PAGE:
They reply, “We have three foreigners, including women from Singapore and China.”
Then the terrorist can be heard telling the hostages to line up, asking the two Muslims to stand to one side. Gunfire reverberates, followed by cheering from the terrorists.
IT IS interesting how quickly reports of these attacks downplay the guilt of the attackers and filter references to the focus on non-Muslims and the allowing some Muslims to escape the carnage. In November 2009 Fareed Zakaria at CNN did a special on the Mumbai transcripts. Zakaria claims the men were sent from Pakistan with “instructions simply to kill.” After playing one clip in which any reference to letting Muslims live is absent, he notes that “they were told to go to Mumbai and kill as many people as they could.” Actually they were told to go to Mumbai to kill non-Muslims.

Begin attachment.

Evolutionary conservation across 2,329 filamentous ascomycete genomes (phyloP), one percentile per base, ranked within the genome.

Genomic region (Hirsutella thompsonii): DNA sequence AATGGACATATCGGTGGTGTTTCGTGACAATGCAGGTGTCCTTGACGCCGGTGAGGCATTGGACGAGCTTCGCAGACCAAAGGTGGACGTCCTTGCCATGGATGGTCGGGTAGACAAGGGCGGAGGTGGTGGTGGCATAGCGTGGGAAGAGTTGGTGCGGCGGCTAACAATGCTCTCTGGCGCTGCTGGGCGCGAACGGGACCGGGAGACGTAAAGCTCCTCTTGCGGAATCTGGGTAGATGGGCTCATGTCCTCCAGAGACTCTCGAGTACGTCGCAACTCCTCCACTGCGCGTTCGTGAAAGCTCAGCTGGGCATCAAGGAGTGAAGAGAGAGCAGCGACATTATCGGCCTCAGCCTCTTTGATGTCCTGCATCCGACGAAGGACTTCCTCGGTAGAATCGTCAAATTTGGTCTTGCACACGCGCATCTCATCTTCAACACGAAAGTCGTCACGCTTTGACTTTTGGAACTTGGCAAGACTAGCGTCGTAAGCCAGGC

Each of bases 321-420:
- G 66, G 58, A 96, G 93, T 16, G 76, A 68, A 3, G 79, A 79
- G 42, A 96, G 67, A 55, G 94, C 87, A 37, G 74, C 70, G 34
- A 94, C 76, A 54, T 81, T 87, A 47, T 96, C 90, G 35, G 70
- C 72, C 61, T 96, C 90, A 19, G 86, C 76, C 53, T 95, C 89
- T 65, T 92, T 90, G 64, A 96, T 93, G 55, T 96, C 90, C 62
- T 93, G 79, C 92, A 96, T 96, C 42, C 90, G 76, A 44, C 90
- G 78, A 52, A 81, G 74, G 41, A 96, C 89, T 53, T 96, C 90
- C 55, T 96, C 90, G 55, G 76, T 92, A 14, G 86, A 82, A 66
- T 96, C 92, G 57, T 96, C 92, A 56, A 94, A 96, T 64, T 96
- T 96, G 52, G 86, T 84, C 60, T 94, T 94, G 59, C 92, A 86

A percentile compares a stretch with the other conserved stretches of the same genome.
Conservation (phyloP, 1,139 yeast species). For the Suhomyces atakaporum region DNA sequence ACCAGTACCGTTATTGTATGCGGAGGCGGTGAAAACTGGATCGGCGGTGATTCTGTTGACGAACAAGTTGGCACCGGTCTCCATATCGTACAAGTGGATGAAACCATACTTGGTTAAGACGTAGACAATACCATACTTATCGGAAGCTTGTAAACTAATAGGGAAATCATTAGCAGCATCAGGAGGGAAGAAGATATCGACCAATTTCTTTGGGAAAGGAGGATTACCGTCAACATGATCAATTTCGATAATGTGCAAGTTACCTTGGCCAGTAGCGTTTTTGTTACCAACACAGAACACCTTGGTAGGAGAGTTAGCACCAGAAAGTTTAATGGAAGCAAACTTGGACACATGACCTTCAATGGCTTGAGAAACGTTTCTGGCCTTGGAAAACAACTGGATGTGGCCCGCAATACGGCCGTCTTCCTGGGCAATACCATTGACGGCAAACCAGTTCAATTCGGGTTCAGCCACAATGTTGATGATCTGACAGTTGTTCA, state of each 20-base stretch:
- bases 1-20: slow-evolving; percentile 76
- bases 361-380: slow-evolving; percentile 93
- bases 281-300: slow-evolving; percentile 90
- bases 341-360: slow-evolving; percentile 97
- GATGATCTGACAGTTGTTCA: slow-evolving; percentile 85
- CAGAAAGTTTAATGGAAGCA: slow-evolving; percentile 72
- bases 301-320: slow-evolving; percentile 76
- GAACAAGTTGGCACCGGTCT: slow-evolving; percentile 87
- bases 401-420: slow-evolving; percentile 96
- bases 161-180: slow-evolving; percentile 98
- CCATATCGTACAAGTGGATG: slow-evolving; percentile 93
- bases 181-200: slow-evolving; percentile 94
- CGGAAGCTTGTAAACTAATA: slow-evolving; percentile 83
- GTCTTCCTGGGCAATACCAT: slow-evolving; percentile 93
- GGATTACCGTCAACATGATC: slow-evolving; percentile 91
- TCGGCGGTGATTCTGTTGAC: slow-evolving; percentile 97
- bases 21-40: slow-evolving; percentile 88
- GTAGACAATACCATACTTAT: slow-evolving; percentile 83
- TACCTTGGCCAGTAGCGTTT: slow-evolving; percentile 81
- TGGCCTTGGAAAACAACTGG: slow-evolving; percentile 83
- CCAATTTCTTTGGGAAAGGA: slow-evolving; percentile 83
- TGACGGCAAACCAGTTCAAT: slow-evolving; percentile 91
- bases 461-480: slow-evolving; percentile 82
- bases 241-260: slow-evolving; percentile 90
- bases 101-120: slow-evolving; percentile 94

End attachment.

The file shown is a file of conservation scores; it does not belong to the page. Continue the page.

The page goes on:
Zakaria emphasizes that the terrorists were poverty-stricken children. “These are peasant boys,” he says. To his credit, he does play a transcript from the terrorist attack at Nariman house, where the Chabad center was targeted. The CNN host mentions the “animus against Jews” but then claims, “in the ’60s and ’70s most Indian Muslims would not even know where Palestine was.”
He compares the actions of the terrorists to “brainwashing... it’s sort of the Manchurian Candidate writ large.” Later in the program the presenter again attempts to emphasize how young the terrorists were “these are peasant boys... these kids seem like teenagers... it [their action] seems almost mercenary.”
Note how often Zakaria stresses that these were “boys” – he calls them “boys” twice, “kids” twice and “teenagers” once.
The only terrorist captured alive, Ajmal Kasab, was 21 at the time of the attacks.